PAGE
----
Most goaltending studies I have seen, and done myself, have to do with comparing goalies from one team to the next. The problem with this is people can easily choose to dismiss the study with claims like ‘but team x has such a bad defense you cannot blame the goalie for that’ and to some extent there is some validity in this claim (though I do not believe it to be as much as many do). There have been other studies that attempt to factor out the defense issue by coming up with some sort of shot difficulty rating based on shot type and defense. I believe that this has some merit and improves the validity of the study but people will simply jump in and claim that not all shots from the same distance are equal and teams with bad defense will inherently give up more difficult shots so the shot quality analysis is still far from perfect. Again, there is some merit to this.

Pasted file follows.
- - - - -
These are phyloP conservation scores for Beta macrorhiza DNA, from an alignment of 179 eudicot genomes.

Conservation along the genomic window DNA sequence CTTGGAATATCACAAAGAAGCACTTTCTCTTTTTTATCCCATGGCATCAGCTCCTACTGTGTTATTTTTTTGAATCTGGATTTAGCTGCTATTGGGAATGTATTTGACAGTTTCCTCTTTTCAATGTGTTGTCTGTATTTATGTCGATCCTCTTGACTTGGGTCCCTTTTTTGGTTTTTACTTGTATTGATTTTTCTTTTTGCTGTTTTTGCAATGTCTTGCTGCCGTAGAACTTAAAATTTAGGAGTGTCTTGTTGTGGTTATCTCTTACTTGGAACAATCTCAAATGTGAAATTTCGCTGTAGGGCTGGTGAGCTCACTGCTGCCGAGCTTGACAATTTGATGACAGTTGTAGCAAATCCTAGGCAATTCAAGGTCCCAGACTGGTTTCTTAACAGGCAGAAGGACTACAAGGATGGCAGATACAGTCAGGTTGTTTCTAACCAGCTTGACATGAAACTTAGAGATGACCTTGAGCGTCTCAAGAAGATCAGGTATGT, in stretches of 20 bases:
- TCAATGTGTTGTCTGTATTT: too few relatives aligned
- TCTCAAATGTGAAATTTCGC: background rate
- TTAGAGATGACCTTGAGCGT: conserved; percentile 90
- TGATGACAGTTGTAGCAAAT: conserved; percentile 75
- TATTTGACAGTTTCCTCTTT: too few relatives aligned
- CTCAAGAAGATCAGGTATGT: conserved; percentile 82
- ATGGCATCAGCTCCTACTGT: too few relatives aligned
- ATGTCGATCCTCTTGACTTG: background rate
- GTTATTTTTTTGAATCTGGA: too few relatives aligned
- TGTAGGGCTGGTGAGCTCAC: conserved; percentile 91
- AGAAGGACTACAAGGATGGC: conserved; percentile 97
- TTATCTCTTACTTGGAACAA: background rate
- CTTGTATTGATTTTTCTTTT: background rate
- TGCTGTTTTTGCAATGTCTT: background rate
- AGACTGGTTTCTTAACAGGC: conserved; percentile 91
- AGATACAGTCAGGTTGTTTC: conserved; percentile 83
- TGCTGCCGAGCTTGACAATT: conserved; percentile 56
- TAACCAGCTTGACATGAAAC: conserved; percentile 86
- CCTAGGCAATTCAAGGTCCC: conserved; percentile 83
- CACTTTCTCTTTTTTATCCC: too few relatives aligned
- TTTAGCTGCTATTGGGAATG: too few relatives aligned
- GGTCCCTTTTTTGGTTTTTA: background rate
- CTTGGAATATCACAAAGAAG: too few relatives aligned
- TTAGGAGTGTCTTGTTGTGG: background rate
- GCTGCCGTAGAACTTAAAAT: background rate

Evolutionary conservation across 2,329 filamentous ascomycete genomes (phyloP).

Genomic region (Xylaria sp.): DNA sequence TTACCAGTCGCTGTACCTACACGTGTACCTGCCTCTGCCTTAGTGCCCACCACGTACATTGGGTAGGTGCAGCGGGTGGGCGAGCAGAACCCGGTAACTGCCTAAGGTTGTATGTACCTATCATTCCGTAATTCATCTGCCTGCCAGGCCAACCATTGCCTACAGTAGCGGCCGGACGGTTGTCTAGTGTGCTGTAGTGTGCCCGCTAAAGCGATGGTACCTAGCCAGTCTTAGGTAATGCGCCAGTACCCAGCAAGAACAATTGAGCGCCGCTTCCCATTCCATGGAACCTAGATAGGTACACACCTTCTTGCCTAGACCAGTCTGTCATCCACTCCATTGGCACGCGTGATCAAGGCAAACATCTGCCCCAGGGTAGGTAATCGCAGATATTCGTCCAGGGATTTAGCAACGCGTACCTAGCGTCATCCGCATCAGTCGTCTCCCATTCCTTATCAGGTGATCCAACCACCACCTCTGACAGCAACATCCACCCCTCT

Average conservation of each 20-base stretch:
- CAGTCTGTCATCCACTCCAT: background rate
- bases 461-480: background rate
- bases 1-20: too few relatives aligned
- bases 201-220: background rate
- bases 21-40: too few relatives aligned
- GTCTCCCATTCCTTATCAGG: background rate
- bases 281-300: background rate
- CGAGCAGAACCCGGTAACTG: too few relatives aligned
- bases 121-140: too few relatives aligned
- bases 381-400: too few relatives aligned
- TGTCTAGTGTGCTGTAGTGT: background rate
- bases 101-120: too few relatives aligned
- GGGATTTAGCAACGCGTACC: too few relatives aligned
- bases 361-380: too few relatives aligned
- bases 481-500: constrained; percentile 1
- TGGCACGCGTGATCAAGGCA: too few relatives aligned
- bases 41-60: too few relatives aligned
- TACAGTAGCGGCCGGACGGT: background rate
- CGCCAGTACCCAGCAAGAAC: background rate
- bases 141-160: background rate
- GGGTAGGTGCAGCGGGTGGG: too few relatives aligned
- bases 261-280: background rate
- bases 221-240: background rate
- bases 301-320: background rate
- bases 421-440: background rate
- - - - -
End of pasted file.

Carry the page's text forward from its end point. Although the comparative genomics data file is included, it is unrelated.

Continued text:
So, with all that in mind I set out to study goaltending in a way that eliminates the quality of a team’s defense in a way that most sane people cannot dispute: compare goalies who play on the same team. If we are comparing two goalies who play on the same team we immediately eliminate the ‘but he plays on a bad team’ argument because they are playing behind the same players.